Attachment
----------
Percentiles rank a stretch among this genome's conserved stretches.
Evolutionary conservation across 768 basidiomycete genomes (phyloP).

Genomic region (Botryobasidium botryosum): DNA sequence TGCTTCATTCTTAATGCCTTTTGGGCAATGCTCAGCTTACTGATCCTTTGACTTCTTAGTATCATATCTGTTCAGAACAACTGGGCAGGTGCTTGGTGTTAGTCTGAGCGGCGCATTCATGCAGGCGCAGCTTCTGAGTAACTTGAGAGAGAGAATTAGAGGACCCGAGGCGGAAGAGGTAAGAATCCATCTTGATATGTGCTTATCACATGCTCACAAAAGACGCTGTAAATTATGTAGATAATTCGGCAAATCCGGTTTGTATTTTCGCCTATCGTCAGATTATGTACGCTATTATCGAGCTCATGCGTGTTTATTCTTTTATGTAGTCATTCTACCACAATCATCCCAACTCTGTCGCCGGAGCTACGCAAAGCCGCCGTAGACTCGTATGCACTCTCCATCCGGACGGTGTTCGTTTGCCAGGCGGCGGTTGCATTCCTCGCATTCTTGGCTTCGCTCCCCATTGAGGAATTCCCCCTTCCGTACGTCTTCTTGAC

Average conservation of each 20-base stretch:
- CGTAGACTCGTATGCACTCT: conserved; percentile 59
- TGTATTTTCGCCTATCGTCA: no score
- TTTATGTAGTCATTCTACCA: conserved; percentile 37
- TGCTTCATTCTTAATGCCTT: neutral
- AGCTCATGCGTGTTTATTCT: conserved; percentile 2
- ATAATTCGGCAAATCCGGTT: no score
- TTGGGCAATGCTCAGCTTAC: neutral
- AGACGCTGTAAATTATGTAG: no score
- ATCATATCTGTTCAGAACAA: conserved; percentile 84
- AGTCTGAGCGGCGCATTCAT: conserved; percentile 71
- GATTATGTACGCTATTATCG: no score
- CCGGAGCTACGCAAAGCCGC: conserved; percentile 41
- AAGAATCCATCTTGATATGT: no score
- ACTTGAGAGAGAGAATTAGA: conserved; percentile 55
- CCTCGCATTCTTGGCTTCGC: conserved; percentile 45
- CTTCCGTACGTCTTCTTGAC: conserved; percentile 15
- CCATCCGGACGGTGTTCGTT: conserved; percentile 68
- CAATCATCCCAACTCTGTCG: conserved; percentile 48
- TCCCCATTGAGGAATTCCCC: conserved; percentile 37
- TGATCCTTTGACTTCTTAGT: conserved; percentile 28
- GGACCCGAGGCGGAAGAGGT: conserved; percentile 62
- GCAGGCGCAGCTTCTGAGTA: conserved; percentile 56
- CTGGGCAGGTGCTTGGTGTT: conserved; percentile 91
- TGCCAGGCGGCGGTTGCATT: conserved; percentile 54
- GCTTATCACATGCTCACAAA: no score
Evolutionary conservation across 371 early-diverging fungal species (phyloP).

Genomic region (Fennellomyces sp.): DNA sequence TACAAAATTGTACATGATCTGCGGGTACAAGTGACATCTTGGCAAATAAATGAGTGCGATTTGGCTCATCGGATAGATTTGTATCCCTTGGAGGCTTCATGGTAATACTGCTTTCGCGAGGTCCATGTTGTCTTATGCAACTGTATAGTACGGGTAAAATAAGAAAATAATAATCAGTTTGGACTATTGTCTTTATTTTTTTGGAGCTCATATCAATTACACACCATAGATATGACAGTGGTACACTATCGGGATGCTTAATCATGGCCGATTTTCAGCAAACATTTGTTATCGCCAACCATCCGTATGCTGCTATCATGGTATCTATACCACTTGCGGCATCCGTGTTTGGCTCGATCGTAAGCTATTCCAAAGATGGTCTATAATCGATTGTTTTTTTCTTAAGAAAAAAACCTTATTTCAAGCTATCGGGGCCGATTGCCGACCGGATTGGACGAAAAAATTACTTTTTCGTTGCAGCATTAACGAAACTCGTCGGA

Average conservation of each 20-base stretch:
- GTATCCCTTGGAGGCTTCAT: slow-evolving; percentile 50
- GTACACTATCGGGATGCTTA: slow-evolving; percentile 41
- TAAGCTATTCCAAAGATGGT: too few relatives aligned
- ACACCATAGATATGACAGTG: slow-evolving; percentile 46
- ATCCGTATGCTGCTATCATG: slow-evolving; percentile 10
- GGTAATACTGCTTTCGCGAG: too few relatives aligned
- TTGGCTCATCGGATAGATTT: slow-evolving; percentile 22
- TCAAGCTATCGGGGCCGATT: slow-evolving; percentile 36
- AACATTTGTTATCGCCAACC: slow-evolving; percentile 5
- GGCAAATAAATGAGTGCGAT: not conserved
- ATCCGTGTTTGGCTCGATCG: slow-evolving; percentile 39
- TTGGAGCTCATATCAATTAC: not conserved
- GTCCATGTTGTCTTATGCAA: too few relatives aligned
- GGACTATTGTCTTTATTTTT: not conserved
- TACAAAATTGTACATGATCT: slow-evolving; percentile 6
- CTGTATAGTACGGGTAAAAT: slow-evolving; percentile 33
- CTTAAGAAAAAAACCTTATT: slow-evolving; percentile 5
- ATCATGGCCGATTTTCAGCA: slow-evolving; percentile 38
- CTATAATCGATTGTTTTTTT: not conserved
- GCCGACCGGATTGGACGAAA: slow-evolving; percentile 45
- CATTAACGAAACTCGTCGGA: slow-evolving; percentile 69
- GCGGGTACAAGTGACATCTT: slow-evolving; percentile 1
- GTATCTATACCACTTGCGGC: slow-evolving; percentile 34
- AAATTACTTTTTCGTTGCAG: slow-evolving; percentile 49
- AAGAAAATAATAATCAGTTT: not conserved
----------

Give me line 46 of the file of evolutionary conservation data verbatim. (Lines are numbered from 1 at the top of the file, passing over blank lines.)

- GGACTATTGTCTTTATTTTT: not conserved